Stress & Anxiety

An ADHD Guide to Surviving Ol’ Man Winter

Avoid depression and too much ADHD procrastination with these tips to stay happy, active, and productive in winter time.

Winter will surely be the death of me. As a matter of fact, I think the definition of winter should be “the process of getting knocked the (bleep) out for a season.”

How will winter kill me? Let me count the ways. It gets dark early. Even when it’s daytime the sun is kind of half-assed, just making an occasional appearance. The trees are spiny and bare. When the trees are in full splendor, the green leaves remind me that there is clean oxygen exploding from every pore and that I need to take the time to slowly breathe it in. When the branches are bare, it makes me feel like I’m hiding from the kids in the closet and that I am slowly suffocating a little bit. I live in California where it starts to get dark around 5 p.m. Dark tells my ADHD brain that “it’s time for bed,” not “Hey, let’s get those errands done we procrastinated all day.”

Bears know what’s up. Bears start eating a ton of food in the fall, and, by the time winter rolls around, they stick up the bear-equivalent of the middle finger to Mother Nature, crawl in a cozy cave, and take a nap until things get hopping in the forest again. Unfortunately, as humans, we have responsibilities that don’t allow us to take a three-month nap. This is unfortunate because 1) None of us with ADHD can sleep worth a darn and 2) Sometimes sleep is the only break we get from our noisy brains.

That means we have to watch our changing environment undergoing depression (for the sake of new life in spring) without becoming completely depressed ourselves. This isn’t easy for a bunch of brains that gravitate toward comorbid conditions like mood disorders and anxiety. Here are several tips I’ve found along the way for making it through winter “alive-ish.”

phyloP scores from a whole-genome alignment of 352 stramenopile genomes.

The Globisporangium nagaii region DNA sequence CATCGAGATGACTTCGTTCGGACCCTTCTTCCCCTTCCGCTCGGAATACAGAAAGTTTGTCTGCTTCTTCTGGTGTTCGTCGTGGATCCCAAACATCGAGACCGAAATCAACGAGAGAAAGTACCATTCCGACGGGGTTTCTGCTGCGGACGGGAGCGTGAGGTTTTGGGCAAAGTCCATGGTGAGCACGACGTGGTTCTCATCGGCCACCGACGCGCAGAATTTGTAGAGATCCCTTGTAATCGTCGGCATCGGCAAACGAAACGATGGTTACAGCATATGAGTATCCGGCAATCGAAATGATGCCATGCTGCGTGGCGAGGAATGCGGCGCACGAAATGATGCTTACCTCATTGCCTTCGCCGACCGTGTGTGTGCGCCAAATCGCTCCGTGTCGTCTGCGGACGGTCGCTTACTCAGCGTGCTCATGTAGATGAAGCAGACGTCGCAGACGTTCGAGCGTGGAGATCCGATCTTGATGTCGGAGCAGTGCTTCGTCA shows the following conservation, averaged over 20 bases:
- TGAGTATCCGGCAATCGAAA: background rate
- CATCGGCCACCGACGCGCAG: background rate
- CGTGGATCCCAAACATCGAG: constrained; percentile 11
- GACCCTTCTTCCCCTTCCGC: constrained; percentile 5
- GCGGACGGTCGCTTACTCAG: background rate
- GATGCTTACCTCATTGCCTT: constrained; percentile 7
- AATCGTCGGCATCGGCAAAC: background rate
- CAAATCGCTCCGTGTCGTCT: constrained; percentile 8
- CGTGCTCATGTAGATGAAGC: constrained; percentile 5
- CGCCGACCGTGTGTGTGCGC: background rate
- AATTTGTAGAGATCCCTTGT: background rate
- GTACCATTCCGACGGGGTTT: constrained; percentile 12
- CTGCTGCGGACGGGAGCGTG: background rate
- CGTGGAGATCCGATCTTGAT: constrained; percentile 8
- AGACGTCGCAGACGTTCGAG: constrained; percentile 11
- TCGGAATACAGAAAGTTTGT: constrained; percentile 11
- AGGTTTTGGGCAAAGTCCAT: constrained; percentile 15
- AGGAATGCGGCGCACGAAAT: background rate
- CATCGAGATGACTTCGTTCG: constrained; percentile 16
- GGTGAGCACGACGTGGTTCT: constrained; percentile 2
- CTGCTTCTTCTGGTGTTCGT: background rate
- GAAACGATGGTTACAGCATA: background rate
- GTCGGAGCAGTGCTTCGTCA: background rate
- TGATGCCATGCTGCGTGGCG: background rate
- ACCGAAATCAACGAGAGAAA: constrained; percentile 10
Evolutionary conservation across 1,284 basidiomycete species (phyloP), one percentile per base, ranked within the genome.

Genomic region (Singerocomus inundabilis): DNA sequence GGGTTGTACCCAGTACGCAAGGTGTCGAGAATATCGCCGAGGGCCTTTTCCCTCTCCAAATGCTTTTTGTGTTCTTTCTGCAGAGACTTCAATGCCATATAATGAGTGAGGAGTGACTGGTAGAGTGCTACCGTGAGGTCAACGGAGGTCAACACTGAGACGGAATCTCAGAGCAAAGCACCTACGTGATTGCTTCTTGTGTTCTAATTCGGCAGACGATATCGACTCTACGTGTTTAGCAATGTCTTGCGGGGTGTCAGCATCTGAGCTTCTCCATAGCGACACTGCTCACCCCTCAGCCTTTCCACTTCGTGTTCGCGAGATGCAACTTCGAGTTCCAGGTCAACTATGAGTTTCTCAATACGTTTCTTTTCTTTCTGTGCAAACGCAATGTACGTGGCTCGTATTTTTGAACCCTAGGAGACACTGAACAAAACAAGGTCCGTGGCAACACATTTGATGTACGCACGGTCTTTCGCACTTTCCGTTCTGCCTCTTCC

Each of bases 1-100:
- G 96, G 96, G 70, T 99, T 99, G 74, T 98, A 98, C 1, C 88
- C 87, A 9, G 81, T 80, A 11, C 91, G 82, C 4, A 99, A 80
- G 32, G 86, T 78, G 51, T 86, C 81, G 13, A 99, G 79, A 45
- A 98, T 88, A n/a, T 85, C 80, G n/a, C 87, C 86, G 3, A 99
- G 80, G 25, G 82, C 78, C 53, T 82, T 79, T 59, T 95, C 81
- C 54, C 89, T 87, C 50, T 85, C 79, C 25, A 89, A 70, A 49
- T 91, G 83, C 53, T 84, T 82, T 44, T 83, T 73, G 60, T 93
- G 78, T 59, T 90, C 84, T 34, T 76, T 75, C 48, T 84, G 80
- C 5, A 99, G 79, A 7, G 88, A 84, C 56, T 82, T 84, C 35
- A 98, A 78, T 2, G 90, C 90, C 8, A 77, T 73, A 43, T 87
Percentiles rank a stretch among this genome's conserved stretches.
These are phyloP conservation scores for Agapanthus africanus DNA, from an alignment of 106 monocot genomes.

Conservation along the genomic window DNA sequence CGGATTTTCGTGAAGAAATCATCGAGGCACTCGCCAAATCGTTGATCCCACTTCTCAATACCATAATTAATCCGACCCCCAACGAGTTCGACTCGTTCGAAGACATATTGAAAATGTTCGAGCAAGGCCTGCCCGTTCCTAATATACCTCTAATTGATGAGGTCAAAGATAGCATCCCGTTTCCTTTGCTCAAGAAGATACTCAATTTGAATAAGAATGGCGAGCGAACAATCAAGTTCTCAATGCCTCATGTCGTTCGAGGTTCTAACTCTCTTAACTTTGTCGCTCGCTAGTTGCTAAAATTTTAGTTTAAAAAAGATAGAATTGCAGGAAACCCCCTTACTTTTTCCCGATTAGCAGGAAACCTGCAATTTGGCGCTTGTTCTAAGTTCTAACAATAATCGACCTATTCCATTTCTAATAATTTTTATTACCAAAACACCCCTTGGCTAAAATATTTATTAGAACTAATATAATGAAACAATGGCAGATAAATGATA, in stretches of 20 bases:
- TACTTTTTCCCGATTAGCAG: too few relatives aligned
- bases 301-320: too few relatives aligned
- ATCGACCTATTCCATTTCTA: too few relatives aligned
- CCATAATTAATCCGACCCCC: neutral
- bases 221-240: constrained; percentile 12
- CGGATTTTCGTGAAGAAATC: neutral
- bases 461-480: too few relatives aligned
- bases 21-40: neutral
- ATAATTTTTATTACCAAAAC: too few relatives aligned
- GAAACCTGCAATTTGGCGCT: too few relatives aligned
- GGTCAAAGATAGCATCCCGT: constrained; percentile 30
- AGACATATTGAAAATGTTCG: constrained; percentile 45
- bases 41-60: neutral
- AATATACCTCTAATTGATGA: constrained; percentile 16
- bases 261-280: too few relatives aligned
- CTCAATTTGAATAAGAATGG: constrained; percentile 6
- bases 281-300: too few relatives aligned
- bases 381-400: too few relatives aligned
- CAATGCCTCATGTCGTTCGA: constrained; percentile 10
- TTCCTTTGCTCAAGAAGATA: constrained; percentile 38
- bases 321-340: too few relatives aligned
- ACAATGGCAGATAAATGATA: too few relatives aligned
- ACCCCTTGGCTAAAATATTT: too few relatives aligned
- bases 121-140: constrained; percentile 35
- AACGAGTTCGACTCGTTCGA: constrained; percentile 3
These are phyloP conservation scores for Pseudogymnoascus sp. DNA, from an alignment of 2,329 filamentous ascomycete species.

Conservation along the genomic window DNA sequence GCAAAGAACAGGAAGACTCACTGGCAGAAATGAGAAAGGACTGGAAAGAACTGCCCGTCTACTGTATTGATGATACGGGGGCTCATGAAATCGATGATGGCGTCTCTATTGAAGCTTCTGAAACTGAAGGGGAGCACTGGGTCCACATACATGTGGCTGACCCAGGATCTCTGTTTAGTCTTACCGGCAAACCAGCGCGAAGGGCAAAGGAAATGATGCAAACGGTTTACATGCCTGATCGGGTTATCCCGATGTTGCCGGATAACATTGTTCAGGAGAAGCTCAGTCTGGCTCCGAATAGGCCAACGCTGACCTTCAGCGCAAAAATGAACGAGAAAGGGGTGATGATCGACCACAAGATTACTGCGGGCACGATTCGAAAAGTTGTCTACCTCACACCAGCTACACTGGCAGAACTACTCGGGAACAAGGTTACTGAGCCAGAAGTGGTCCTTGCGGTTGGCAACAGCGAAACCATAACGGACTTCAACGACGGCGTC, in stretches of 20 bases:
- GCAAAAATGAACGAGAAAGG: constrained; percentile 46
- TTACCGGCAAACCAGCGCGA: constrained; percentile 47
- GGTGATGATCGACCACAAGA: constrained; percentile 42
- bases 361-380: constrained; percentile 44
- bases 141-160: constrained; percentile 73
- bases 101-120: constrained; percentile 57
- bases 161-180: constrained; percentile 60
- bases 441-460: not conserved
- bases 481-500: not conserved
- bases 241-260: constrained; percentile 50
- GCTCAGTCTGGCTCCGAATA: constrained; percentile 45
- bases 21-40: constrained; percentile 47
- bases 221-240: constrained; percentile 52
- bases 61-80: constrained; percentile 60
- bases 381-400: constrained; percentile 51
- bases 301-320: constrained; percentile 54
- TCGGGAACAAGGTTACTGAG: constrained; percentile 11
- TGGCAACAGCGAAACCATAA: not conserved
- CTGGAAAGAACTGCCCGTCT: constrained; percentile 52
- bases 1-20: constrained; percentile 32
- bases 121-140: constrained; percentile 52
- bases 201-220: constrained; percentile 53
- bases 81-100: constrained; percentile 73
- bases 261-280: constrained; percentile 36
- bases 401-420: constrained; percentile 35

• Make your home cozy. If you have to be stuck inside, you need to feel good about where you’re spending your time. A warm fire in the fireplace is a quick way to improve your mood, but if you don’t have a fireplace, you can also use table lamps to create a similar effect. Using table lamps feels a lot more comfortable than a light overhead, but make sure you choose bulbs that are warmer and more yellow in color, not the over-stimulating blue or white colors.

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  • Stimulate your senses. When I’m “caving” in my house, I love to burn essential oils like cinnamon, orange, and clove-warm and spicy notes that complement the parts of me that are being seasonally forced to stay grounded. Those of us with ADHD a high-sensory bunch, which we can use to our advantage. When our senses are pleased, it has a strong, positive effect on our mental health. I carry essential oils with me at all times for that reason.
  • Eat the right comfort foods. There’s a good reason we turn toward comfort foods in winter. Most of them are generally high in fatty acids, which gives us a nice little serotonin boost. We desperately need it because we have less exposure to the sun’s natural serotonin-boosting rays. I love a good bowl of mashed potatoes, but the carbs in the potato knock me out five minutes after I leave the dinner table. I like to mash cauliflower instead: same effect, less simple carbs, easier on the ADHD brain.
  • Take vitamin D. It’s that simple. It’s sunshine in a supplement.
  • Give yourself permission to slow down and rebalance. If you’re used to being outside and you’ve been feeling a little stir- crazy, think about the activities you crave when life is moving too fast-that book you’ve wanted to read, that project you’ve wanted to start. Allow yourself to get in stride with nature instead of trying to race ahead. It’s a race you’ll never win. Mother Nature has perfected this whole balance thing. We have to go with the flow, knowing, whether we like it or not, that Mama knows best.

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